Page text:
The eggshell color of birds is of wide interest, but the molecular basis remained unknown until our discovery, reported here. The blue eggshell is found not only in wild birds but also in domestic fowls. In this study, we identified that blue eggshell in chickens from different geographical regions is caused by a ∼4.2 kb EAV-HP insertion in the 5′ flanking region of SLCO1B3. The EAV-HP insertion in chicken is a derived mutation in domestic chickens. The genetic determination of blue eggshell in other birds requires further investigation. We also found that the EAV-HP insertions in the chickens from China and America were separate integration events, which presents us with a parallel molecular evolution example driven by artificial selection.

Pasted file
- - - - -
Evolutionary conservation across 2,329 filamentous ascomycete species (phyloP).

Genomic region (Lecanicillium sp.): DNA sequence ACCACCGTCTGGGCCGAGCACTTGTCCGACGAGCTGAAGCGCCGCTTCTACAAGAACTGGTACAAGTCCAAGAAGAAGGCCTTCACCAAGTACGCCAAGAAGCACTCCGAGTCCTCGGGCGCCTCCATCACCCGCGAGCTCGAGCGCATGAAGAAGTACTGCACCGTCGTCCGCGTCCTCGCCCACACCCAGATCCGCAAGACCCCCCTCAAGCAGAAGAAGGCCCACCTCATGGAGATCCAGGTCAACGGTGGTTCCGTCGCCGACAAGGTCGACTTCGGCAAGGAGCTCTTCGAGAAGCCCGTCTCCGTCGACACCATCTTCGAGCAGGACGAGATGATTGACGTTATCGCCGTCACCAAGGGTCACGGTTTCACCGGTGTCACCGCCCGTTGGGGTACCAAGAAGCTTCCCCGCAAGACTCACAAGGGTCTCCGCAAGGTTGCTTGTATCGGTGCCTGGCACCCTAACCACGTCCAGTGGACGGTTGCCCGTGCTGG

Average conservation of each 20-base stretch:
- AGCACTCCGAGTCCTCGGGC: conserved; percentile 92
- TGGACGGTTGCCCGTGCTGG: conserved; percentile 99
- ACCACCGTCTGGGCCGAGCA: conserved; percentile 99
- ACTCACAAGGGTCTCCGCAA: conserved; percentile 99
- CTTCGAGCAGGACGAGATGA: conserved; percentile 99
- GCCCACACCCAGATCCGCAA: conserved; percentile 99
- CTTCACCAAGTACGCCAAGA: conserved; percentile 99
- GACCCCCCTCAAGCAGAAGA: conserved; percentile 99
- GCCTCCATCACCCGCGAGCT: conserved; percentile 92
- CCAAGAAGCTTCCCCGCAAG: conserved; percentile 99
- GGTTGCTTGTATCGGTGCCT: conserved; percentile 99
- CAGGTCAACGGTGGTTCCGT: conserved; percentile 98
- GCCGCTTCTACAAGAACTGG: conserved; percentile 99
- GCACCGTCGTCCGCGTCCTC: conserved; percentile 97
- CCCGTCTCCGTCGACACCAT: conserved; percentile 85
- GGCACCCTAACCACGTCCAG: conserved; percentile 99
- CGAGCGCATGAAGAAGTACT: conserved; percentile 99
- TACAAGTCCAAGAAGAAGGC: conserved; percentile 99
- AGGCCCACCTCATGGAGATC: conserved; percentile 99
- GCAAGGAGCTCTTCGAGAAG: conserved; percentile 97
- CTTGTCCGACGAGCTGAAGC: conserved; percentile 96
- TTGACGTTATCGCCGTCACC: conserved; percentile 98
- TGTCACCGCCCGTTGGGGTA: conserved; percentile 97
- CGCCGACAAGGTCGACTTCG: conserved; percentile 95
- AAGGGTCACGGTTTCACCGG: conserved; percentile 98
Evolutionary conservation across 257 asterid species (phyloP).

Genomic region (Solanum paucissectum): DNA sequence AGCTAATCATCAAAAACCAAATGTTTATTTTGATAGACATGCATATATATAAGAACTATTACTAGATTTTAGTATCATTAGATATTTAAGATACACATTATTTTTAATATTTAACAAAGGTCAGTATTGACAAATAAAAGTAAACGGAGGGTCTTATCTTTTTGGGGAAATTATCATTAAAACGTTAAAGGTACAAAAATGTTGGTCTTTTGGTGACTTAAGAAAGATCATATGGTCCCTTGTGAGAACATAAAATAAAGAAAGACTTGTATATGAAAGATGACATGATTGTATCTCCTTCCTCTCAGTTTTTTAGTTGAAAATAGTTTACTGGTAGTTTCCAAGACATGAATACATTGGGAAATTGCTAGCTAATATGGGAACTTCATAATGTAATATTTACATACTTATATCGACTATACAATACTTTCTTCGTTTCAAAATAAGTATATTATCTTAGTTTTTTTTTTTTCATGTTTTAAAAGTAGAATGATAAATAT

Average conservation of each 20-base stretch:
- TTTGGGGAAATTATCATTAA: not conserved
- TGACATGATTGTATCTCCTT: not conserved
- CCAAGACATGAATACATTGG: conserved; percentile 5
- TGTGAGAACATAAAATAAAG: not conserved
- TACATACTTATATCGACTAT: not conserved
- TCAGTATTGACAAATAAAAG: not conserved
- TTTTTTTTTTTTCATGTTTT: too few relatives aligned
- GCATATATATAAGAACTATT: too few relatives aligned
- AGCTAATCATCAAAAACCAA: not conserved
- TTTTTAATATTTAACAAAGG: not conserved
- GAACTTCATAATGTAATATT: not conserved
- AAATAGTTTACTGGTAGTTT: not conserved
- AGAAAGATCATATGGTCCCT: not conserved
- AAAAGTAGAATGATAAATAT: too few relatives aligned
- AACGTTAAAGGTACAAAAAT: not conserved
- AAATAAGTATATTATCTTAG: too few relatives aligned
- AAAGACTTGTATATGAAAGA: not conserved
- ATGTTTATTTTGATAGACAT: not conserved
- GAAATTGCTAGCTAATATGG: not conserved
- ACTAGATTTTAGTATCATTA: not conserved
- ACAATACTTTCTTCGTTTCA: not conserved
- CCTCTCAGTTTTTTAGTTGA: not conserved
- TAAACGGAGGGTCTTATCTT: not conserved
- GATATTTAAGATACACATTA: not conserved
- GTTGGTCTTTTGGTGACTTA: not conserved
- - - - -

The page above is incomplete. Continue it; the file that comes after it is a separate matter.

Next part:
In oral squamous cell carcinoma (OSCC), metastasis to lymph nodes is associated with a 50% reduction in 5-year survival. To identify a metastatic gene set based on DNA copy number abnormalities (CNAs) of differentially expressed genes, we compared DNA and RNA of OSCC cells laser-microdissected from non-metastatic primary tumors (n = 17) with those from lymph node metastases (n = 20), using Affymetrix 250K Nsp single-nucleotide polymorphism (SNP) arrays and U133 Plus 2.0 arrays, respectively. With a false discovery rate (FDR)<5%, 1988 transcripts were found to be differentially expressed between primary and metastatic OSCC. Of these, 114 were found to have a significant correlation between DNA copy number and gene expression (FDR<0.01). Among these 114 correlated transcripts, the corresponding genomic regions of each of 95 transcripts had CNAs differences between primary and metastatic OSCC (FDR<0.01). Using an independent dataset of 133 patients, multivariable analysis showed that the OSCC–specific and overall mortality hazards ratio (HR) for patients carrying the 95-transcript signature were 4.75 (95% CI: 2.03–11.11) and 3.45 (95% CI: 1.84–6.50), respectively. To determine the degree by which these genes impact cell survival, we compared the growth of five OSCC cell lines before and after knockdown of over-amplified transcripts via a high-throughput siRNA–mediated screen. The expression-knockdown of 18 of the 26 genes tested showed a growth suppression ≥30% in at least one cell line (P<0.01). In particular, cell lines derived from late-stage OSCC were more sensitive to the knockdown of G3BP1 than cell lines derived from early-stage OSCC, and the growth suppression was likely caused by increase in apoptosis. Further investigation is warranted to examine the biological role of these genes in OSCC progression and their therapeutic potentials.